Rumors are afoot suggesting that Canada is being forced to consider pulling some of its troops out of its base near Dubai in the UAE. Apparently, the UAE are using the threat of evicting Canada from their base as a means to force the Canadian government to allow Emirates and Etihad Airlines direct access to Canada. Such competition would be severely detrimental for Canada’s national airlines.

The base was established in 2001 in preparation for Canada’s involvement in operations in Afghanistan. Officially, the location of Canada’s base in the Persian Gulf is a secret, though one that is not kept very well: Camp Mirage is on Minhad Air Force Base south of Dubai.

This base is also used by Australian and New Zealand forces.


Talks have stalled and Canada is no longer allowed access to the camp.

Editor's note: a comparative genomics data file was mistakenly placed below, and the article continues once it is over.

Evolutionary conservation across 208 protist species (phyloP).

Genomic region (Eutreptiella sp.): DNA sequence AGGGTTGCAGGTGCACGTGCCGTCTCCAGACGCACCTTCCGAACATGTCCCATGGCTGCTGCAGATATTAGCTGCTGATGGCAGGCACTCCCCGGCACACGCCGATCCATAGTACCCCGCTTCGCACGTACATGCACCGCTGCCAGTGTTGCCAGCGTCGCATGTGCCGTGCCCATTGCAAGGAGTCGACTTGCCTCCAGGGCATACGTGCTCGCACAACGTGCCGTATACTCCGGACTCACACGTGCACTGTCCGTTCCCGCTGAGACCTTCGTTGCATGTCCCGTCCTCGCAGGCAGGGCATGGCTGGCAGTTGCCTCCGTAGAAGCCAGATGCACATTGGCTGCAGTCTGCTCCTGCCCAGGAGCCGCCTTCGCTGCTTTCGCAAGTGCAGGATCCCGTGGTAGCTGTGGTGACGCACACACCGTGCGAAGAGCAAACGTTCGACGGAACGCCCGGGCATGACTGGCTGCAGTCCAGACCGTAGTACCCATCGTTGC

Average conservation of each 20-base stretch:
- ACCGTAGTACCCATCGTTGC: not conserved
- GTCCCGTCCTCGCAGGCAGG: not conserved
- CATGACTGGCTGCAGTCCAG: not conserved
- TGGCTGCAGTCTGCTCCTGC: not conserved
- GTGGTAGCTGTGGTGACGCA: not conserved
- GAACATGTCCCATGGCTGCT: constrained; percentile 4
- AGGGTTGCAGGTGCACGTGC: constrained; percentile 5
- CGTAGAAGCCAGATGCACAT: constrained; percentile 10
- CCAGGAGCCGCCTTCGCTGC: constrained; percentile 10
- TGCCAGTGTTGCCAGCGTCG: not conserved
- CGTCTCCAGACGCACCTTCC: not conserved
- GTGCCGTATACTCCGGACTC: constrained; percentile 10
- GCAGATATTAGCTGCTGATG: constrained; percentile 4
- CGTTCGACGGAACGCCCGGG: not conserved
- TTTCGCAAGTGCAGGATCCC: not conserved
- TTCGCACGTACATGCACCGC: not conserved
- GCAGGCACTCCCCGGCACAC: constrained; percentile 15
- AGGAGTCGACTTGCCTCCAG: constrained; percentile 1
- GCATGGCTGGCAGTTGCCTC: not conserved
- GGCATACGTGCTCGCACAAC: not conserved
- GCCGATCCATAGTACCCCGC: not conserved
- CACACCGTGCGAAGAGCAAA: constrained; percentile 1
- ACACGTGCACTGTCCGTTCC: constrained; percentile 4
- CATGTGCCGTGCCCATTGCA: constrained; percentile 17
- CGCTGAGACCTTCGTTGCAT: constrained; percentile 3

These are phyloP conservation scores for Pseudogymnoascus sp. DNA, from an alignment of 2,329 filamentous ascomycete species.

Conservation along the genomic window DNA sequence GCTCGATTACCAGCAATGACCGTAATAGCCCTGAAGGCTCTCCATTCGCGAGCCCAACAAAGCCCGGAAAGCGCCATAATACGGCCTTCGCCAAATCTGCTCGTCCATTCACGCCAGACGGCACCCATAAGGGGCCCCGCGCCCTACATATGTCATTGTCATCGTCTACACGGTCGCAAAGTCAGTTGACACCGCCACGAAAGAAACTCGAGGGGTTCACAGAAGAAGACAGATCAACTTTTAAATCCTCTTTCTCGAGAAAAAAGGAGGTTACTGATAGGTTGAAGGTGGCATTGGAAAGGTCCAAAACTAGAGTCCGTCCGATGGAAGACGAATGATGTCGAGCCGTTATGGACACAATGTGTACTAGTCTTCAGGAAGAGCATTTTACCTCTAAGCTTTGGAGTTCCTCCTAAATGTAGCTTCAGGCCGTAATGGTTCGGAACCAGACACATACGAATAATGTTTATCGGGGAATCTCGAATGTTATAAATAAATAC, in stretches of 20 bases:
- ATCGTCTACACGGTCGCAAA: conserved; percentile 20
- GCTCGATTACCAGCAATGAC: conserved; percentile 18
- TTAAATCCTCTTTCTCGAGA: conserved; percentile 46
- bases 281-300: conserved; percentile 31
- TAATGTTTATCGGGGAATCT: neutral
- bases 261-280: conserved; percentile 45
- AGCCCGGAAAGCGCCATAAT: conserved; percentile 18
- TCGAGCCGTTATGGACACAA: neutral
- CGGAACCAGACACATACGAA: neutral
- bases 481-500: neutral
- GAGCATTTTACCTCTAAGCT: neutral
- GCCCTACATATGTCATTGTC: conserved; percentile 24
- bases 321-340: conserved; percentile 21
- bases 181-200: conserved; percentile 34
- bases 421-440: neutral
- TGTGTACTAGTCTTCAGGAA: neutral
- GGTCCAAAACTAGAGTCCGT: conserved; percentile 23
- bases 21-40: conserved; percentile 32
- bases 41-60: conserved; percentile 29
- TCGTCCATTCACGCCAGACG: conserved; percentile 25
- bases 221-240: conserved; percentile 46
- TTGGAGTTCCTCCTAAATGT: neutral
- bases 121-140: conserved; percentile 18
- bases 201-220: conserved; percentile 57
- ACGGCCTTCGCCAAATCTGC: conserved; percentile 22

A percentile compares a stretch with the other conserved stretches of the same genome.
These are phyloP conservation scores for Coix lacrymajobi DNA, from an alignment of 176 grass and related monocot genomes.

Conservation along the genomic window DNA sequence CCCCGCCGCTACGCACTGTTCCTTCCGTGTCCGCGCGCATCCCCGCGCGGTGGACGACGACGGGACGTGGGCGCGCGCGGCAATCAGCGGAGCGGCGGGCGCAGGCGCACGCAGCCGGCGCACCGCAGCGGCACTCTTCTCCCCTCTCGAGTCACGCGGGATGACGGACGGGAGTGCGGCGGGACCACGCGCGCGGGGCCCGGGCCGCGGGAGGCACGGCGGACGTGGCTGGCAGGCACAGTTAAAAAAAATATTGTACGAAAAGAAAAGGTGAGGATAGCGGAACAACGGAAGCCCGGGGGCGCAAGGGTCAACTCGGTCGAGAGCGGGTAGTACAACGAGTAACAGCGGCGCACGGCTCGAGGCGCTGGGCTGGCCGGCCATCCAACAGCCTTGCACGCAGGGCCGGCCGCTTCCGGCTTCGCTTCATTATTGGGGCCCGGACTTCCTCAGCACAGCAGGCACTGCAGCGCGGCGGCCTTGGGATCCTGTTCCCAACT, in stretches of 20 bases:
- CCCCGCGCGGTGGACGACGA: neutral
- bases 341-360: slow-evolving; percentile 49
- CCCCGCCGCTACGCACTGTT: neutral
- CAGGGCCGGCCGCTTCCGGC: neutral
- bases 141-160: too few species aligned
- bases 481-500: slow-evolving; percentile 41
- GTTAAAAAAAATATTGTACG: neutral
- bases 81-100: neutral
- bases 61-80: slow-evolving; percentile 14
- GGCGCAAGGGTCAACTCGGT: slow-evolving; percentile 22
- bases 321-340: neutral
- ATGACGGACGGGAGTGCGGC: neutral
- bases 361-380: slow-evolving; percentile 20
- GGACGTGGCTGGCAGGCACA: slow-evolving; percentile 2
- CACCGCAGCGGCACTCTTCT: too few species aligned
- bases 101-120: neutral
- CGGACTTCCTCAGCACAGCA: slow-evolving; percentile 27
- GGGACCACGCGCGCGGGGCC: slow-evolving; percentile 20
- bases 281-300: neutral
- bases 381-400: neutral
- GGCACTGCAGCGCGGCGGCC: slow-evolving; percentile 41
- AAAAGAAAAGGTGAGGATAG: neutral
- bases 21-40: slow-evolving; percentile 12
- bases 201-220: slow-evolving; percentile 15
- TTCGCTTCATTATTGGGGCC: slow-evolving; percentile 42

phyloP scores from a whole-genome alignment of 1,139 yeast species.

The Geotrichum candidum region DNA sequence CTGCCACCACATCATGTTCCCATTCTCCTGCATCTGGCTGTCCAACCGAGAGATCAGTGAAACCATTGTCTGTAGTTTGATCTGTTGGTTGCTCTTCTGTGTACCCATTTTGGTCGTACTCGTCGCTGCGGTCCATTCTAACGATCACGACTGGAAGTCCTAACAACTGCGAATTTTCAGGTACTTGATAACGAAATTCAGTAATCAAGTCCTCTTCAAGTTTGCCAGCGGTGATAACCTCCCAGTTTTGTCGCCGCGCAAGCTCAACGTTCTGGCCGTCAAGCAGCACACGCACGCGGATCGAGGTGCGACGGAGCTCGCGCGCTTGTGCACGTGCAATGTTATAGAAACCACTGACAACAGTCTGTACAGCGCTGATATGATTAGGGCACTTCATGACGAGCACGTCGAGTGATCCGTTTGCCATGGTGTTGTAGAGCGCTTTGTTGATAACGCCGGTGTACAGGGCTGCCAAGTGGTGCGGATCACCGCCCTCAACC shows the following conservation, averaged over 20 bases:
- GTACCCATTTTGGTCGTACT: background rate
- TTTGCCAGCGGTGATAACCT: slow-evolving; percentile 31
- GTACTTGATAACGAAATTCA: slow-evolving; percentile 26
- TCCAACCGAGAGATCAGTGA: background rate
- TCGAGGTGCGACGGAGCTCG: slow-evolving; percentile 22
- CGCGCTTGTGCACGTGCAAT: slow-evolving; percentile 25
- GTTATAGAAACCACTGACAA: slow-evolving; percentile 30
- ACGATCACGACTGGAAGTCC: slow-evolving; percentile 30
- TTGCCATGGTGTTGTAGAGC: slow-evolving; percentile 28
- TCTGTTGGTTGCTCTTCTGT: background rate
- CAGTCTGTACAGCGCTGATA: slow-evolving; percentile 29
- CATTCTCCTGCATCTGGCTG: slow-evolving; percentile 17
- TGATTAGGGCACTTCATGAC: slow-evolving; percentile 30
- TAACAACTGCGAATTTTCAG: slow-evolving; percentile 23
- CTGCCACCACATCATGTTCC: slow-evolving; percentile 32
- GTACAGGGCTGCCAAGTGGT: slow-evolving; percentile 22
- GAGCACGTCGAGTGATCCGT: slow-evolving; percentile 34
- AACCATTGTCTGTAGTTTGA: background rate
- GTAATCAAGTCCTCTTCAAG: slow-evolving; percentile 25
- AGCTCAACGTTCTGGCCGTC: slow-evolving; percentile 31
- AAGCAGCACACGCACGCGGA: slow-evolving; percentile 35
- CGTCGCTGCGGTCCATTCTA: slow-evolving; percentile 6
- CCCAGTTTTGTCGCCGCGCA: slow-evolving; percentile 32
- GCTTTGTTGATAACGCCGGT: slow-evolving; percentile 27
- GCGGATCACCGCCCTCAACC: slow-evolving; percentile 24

Germany and Qatar 7, October 2010

Posted by thegulfblog.com in Qatar.
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Deutsche Bhan, Germany’s über efficient national rail company, as been contracted to build up to 108 subway stations in and around Doha. Yes, 108 stations. In Qatar. Hmm.

One key motivating factor behind it is the World Cup in 2022: such a promised investment in a shiny new, relatively eco-friendly system is bound to act in Qatar’s favour.

The Qatar Tribune reports that it is expected to be completed in “phases over the next six years”. Only six years to rip up 108 massive chunks of ‘greater’ Doha and build stations? I think not.

Eventually, there will be:

  • Around 354km of rails
  • On which trains will run at speeds of 80 to 160kms per hour
  • Over ground rail which will cover 345km
  • These electric trains will run at 220-350km per hour
  • Qatar’s rail is expected to link up to the mooted GCC rail network by 2017

Also, Qatar and Germany signed a $500 million agreement heralding Qatar’s (curiously late) entrance to the Solar energy market.